Irene Fraser, Ph.D., Director
Center for Delivery, Organization, and Markets
Agency for Healthcare Research and Quality
540 Gaither Road
Rockville, MD 20850
1National Institutes of Health, National Institute of Mental Health, 2006. http://www.nimh.nih.gov/health/publications/depression-listing.shtml (Accessed on September 17, 2007).
2U.S. Department of Health and Human Services. Mental Health: A Report of the Surgeon General. Rockville, MD: Substance Abuse and Mental Health Services Administration, Center for Mental Health Services and National Institutes of Health, National Institute of Mental Health; 1999.
3U.S. Department of Health and Human Services. Mental Health, United States, 2002. Rockville, MD: Substance Abuse and Mental Health Services Administration, Center for Mental Health Services; 2004.
4All hospital stays related to childbirth and neonates were excluded from this analysis.
5HCUP CCS. Healthcare Cost and Utilization Project (HCUP). August 2006. U.S. Agency for Healthcare Research and Quality, Rockville, MD. www.hcup-us.ahrq.gov/db/state/costtocharge.jsp.
6HCUP Cost-to-Charge Ratio Files (CCR). Healthcare Cost and Utilization Project (HCUP). 2001–2005. U.S. Agency for Healthcare Research and Quality, Rockville, MD. www.hcup-us.ahrq.gov/db/state/costtocharge.jsp.
|Table 1. Differences in hospital stays related to depression, 2005*|
|Depression as a principal diagnosis||Depression as a secondary diagnosis||No mention of depression|
|Number of discharges
(percentage of all hospital stays)
|Percentage of depression stays||14.6%||85.4%||--|
|Mean age, years||41.8||58.1||58.0|
|17 years and younger||9.7%||1.7%||6.7%|
|65 years and older||12.4%||39.5%||45.5%|
|Mean length of stay, days||6.6||5.1||5.0|
|Mean cost per day||$700||$1,600||$1,900|
|Mean cost per stay||$4,500||$8,100||$9,600|
|Aggregate costs||$1.9 billion||$19.9 billion||$261.8 billion|
|Regional rates, hospitalizations per 10,000 population†:|
*Excludes hospital stays related to childbirth and neonates.
†The denominator is the entire population in each region.
Source: AHRQ, Center for Delivery, Organization, and Markets, Healthcare Cost and Utilization Project, Nationwide Inpatient Sample, 2005 and U.S. Census Bureau, Population Division, Census 2005.
|Table 2. Principal diagnoses for hospital stays with a secondary diagnosis of depression, 2005*|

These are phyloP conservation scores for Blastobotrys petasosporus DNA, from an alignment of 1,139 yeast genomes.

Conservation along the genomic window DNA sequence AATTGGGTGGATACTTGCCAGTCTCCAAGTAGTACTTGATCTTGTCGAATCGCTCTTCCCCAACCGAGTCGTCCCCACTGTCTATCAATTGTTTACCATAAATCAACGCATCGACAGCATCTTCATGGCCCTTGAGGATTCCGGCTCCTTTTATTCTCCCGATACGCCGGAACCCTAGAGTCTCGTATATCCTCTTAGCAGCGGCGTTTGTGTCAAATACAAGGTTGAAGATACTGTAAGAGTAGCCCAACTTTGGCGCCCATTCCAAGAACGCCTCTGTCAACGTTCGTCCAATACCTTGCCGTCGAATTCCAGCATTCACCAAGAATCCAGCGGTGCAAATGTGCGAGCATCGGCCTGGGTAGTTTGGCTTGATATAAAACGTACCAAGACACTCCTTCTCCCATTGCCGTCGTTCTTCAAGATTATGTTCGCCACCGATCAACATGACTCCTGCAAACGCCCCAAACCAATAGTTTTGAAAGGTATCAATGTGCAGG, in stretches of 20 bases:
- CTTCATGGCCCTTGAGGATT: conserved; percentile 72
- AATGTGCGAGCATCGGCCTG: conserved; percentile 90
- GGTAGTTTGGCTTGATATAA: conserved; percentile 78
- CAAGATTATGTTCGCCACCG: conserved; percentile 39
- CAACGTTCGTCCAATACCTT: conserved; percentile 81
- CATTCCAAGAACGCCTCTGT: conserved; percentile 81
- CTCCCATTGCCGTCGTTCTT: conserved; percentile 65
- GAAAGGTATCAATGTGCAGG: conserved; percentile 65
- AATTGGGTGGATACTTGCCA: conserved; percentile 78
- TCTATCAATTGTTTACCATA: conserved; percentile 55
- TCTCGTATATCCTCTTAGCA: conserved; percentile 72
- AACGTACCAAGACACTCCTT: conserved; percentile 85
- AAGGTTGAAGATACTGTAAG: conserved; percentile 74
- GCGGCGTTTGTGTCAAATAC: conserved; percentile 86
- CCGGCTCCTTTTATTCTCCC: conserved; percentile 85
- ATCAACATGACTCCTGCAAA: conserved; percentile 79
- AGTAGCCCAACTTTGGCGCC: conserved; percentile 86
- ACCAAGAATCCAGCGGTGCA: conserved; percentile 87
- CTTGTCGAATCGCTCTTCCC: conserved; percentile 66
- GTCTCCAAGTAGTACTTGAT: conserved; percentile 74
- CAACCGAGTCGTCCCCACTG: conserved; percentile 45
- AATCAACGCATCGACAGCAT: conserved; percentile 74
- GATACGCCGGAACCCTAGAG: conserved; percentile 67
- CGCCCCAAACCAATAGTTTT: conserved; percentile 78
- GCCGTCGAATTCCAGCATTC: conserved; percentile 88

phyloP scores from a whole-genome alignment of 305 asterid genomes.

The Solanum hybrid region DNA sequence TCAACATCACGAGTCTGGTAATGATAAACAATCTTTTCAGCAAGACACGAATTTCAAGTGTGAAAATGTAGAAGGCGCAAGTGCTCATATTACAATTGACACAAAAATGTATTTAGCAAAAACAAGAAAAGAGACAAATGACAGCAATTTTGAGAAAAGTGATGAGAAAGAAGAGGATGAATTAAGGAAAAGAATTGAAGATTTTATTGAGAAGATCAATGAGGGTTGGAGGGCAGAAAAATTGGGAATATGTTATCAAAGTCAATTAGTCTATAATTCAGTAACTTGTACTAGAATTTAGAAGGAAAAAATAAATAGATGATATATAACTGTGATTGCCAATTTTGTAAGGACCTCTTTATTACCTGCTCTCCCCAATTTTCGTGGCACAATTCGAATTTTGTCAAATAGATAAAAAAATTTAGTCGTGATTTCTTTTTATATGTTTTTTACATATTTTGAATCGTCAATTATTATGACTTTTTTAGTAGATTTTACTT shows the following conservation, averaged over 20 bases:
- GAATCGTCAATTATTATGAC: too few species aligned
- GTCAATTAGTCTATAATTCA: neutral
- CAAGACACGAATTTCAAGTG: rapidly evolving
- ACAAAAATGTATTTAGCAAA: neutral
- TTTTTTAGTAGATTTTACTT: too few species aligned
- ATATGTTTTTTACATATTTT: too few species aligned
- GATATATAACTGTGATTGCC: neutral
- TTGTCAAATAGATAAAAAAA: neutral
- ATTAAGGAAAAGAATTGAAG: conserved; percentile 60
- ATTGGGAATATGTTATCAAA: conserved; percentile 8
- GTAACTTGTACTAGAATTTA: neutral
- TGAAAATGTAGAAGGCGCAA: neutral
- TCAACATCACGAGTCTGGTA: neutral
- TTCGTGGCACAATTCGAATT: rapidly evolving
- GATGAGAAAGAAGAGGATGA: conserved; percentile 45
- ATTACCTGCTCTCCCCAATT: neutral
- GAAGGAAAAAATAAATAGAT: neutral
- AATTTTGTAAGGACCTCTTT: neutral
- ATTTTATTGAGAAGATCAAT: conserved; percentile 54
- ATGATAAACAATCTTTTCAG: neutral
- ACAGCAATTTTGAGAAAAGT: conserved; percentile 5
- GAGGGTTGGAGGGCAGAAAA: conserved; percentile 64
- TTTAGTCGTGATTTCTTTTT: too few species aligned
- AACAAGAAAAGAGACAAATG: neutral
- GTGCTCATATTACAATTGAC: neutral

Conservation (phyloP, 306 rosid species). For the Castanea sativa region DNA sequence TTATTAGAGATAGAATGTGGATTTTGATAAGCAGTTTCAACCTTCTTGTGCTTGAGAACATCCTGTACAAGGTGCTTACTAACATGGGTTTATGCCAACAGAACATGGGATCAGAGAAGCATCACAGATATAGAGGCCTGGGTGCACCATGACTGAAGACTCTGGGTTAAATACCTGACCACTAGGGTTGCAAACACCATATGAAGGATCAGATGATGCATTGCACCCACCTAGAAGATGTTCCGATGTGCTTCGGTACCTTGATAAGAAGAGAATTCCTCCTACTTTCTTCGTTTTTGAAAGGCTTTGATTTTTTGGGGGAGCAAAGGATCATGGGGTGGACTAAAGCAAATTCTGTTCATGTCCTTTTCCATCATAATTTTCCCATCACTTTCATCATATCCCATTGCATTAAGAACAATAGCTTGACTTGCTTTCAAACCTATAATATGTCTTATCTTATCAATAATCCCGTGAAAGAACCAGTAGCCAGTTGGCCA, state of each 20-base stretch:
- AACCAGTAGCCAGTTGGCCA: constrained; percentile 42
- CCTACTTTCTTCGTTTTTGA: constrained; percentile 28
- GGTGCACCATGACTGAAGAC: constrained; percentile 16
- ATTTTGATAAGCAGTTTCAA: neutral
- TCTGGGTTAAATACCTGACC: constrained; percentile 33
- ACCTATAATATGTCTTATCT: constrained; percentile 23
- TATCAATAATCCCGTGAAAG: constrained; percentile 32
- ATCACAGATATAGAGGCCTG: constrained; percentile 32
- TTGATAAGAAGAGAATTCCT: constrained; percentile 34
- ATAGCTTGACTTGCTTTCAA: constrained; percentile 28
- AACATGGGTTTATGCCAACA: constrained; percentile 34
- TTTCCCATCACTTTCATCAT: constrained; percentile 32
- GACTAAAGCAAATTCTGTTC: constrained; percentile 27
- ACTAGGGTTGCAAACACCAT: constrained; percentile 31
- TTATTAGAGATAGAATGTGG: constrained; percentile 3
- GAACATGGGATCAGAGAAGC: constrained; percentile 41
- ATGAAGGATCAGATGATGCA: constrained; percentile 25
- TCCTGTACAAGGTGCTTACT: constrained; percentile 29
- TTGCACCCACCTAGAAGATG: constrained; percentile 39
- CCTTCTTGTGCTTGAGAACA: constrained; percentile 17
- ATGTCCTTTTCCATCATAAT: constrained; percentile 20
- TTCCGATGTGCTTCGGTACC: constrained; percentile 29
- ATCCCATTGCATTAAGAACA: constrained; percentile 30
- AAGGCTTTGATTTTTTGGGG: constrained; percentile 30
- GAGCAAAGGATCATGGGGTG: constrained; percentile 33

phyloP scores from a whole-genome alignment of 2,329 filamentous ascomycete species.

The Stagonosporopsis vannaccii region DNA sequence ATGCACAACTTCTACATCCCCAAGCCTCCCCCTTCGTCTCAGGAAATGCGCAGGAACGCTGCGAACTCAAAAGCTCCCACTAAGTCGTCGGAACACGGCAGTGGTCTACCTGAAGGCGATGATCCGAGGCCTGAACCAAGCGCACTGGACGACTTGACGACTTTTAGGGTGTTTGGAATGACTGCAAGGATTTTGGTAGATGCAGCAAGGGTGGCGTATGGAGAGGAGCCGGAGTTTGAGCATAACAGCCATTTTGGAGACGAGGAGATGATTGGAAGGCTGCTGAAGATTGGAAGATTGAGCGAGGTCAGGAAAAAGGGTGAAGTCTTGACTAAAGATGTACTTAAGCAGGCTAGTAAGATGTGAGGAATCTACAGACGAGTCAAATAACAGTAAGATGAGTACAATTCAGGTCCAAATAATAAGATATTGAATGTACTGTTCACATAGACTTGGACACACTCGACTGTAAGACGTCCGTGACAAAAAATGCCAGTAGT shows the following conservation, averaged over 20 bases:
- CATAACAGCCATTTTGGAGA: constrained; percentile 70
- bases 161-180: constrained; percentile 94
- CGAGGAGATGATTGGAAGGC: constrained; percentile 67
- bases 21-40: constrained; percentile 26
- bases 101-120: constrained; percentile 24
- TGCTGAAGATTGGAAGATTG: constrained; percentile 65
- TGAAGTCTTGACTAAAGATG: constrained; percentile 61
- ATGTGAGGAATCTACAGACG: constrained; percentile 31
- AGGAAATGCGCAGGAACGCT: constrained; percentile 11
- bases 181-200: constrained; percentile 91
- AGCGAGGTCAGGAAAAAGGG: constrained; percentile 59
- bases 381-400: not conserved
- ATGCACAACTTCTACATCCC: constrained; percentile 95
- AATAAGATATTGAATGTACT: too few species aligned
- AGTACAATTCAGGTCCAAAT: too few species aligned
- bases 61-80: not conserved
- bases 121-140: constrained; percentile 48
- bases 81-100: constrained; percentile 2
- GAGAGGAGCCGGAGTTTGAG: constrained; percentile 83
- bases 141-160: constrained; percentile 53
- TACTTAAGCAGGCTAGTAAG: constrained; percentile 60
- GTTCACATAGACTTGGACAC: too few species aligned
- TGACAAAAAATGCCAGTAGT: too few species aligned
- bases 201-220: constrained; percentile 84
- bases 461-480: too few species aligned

|Percent of stays with this principal diagnosis among stays with|
|Rank||Principal diagnosis||Number of stays with depression as a secondary diagnosis||Depression as a secondary diagnosis||No mention of depression|
|2||Nonspecific chest pain||83,500||2.9%||2.7%|
|3||Chronic obstructive pulmonary disease and bronchiectasis||78,400||2.7%||2.0%†|
|4||Congestive heart failure||69,100||2.4%||3.8%†|
|5||Rehabilitation care; fitting of prostheses; and adjustment of devices||62,200||2.2%||1.7%†|
|6||Alcohol-related mental disorders||61,900||2.1%||0.6%†|
|7||Spondylosis; intervertebral disc disorders; other back problems||60,200||2.1%||2.2%|
|10||Poisoning by other medications and drugs||55,100||1.9%||0.4%†|
|11||Fluid and electrolyte disorders||51,500||1.8%||1.8%|
|12||Urinary tract infections||47,500||1.6%||1.7%|
|13||Diabetes mellitus with complications||44,600||1.5%||1.6%|
|14||Complication of device; implant or graft||42,300||1.5%||2.1%†|
|15||Skin and subcutaneous tissue infections||41,500||1.4%||2.0%†|
|17||Substance-related mental disorders||39,400||1.4%||0.5%†|
|18||Acute cerebrovascular disease (stroke)||38,400||1.3%||1.8%†|
|19||Poisoning by psychotropic agents||37,400||1.3%||0.1%†|
|Total for the top 20 principal diagnoses||1,116,000||38.6%||39.6%|
|*Excludes hospital stays related to childbirth and neonates.|
†Significant difference between stays with depression and stays with no mention of depression at p<.05.
Source: AHRQ, Center for Delivery, Organization, and Markets, Healthcare Cost and Utilization Project, Nationwide Inpatient Sample, 2005.
|Internet Citation: Statistical Brief #40. Healthcare Cost and Utilization Project (HCUP). November 2007. Agency for Healthcare Research and Quality, Rockville, MD. www.hcup-us.ahrq.gov/reports/statbriefs/sb40.jsp.|